Well-defined silica supported aluminum hydride: another step towards the utopian single site dream?†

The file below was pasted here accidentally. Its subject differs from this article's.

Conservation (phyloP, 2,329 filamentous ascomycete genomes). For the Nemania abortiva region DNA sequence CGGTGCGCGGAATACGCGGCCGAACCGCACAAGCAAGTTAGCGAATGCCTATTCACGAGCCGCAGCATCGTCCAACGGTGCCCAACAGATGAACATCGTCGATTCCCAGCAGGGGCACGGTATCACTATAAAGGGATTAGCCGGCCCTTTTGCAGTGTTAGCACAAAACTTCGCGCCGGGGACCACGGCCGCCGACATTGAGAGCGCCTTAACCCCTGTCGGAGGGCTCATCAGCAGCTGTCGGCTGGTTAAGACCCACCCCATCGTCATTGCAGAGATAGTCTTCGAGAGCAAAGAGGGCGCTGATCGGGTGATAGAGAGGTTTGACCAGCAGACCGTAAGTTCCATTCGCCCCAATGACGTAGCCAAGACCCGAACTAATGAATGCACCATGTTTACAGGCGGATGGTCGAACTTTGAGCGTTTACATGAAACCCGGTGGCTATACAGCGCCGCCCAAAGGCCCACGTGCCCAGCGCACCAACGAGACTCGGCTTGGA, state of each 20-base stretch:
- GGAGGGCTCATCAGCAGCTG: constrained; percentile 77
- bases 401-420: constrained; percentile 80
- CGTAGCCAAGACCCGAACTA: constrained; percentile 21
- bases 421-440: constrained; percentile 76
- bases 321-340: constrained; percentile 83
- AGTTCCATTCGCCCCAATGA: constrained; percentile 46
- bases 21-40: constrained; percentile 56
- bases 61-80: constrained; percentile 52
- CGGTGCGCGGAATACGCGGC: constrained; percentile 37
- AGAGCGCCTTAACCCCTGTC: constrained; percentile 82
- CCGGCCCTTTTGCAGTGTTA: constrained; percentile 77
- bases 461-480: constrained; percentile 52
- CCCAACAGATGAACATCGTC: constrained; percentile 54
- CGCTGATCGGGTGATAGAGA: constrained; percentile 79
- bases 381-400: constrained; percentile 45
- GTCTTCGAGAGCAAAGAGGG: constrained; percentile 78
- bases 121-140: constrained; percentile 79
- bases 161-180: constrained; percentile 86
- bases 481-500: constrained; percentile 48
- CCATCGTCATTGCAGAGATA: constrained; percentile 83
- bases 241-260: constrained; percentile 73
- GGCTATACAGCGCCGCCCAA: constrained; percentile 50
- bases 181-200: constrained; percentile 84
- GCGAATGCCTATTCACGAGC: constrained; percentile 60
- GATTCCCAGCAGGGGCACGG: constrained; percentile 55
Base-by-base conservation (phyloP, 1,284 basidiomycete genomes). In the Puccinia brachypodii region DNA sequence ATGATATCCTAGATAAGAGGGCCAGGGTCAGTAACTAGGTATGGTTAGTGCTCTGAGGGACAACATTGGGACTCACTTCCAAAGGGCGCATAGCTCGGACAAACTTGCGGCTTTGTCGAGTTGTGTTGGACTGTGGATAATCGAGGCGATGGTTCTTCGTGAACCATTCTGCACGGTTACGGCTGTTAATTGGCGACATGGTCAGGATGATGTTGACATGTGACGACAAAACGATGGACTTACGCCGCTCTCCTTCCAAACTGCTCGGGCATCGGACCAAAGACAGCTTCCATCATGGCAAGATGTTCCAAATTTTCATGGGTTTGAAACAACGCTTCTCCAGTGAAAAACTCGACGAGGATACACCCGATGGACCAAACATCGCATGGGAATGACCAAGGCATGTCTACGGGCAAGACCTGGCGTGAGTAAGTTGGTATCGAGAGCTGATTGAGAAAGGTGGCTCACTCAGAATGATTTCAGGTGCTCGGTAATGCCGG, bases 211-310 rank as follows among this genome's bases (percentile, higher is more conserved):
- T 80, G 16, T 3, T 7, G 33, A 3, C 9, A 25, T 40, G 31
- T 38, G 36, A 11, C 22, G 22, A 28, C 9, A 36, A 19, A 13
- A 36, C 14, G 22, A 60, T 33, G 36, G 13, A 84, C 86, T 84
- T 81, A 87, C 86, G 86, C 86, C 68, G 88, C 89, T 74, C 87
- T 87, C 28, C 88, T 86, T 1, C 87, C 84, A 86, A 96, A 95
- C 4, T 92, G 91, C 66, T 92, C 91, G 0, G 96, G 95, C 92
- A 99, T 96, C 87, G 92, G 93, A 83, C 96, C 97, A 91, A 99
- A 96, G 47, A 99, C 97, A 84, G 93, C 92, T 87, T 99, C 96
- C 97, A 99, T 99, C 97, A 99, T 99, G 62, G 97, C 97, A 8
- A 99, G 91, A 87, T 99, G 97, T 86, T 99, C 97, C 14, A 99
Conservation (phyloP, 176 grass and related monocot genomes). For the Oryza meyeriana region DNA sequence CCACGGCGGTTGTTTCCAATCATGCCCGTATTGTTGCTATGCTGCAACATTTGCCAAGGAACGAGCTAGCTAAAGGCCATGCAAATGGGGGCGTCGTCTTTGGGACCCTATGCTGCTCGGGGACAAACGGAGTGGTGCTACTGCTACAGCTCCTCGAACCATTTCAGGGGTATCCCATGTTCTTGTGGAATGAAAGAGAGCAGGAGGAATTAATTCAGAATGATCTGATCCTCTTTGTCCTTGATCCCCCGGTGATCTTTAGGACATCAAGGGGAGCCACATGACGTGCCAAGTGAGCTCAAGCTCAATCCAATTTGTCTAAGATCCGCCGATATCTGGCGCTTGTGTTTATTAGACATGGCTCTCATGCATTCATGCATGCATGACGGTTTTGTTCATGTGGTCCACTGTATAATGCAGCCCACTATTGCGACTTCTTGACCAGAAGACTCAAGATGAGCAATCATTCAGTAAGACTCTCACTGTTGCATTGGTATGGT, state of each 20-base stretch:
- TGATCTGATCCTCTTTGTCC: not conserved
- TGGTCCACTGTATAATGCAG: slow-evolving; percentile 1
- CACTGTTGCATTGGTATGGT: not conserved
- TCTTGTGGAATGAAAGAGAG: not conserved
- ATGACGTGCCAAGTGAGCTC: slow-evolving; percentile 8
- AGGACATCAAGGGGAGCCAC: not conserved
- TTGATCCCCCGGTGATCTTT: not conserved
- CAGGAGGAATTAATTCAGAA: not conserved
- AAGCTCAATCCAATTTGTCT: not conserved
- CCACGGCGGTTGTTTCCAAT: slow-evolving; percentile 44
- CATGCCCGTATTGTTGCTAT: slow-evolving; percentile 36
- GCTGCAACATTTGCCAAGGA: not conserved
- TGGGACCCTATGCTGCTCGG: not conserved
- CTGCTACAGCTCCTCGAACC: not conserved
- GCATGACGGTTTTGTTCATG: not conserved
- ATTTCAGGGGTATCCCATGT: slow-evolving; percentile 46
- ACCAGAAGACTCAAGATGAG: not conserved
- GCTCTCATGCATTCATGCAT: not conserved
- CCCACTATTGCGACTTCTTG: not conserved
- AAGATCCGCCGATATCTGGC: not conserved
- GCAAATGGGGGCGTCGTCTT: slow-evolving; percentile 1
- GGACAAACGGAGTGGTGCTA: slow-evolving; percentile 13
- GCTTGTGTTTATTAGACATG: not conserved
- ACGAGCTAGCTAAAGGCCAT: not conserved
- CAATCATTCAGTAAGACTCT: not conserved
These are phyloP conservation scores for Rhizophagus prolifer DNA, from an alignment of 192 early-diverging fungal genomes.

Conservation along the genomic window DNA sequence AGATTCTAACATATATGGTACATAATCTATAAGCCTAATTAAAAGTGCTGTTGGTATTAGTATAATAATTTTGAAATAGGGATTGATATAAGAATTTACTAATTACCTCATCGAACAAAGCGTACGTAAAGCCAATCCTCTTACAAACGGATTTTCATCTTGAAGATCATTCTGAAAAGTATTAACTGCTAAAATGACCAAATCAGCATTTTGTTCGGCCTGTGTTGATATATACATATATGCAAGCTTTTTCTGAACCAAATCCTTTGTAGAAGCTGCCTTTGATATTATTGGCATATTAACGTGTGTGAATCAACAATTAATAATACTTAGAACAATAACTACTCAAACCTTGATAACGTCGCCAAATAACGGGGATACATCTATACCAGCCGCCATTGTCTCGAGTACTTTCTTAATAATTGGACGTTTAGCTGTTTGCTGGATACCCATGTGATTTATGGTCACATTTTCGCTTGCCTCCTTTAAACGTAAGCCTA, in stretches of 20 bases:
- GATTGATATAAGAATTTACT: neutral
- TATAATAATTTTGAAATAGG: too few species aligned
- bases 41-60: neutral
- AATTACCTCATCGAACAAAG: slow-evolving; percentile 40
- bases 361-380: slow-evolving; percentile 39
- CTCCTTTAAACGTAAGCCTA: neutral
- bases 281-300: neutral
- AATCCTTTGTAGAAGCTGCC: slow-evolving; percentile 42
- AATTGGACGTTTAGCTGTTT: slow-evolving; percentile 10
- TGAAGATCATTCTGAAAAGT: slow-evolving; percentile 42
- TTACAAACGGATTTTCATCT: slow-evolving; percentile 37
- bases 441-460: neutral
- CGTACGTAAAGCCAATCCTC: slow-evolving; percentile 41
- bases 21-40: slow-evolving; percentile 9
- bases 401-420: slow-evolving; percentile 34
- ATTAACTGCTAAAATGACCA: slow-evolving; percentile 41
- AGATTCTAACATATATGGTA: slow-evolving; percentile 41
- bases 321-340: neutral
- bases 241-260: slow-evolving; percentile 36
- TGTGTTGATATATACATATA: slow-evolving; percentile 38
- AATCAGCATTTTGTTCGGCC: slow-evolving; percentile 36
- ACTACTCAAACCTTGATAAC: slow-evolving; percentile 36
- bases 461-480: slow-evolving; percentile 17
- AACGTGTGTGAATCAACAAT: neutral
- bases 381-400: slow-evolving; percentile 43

Reaction of triisobutylaluminum with SBA15700 at room temperature occurs by two parallel pathways involving either silanol or siloxane bridges. It leads to the formation of a well-defined bipodal [(SiO)2Al–CH2CH(CH3)2] 1a, silicon isobutyl [Si–CH2CH(CH3)2] 1b and a silicon hydride [Si–H] 1c. Their structural identity was characterized by FT-IR and advanced solid-state NMR spectroscopies (1H, 13C, 29Si, 27Al and 2D multiple quantum), elemental and gas phase analysis, and DFT calculations. The reaction involves the formation of a highly reactive monopodal intermediate: [SiO–Al–[CH2CH(CH3)2]2], with evolution of isobutane. This intermediate undergoes two parallel routes: transfer of either one isobutyl fragment or of one hydride to an adjacent silicon atom. Both processes occur by opening of a strained siloxane bridge, Si–O–Si but with two different mechanisms, showing that the reality of “single site” catalyst may be an utopia: DFT calculations indicate that isobutyl transfer occurs via a simple metathesis between the Al-isobutyl and O–Si bonds, while hydride transfer occurs via a two steps mechanism, the first one is a β-H elimination to Al with elimination of isobutene, whereas the second is a metathesis step between the formed Al–H bond and a O–Si bond. Thermal treatment of 1a (at 250 °C) under high vacuum (10−5 mbar) generates Al–H through a β-H elimination of isobutyl fragment. These supported well-defined Al–H which are highly stable with time, are tetra, penta and octa coordinated as demonstrated by IR and 27Al–1H J-HMQC NMR spectroscopy. All these observations indicate that surfaces atoms around the site of grafting play a considerable role in the reactivity of a single site system.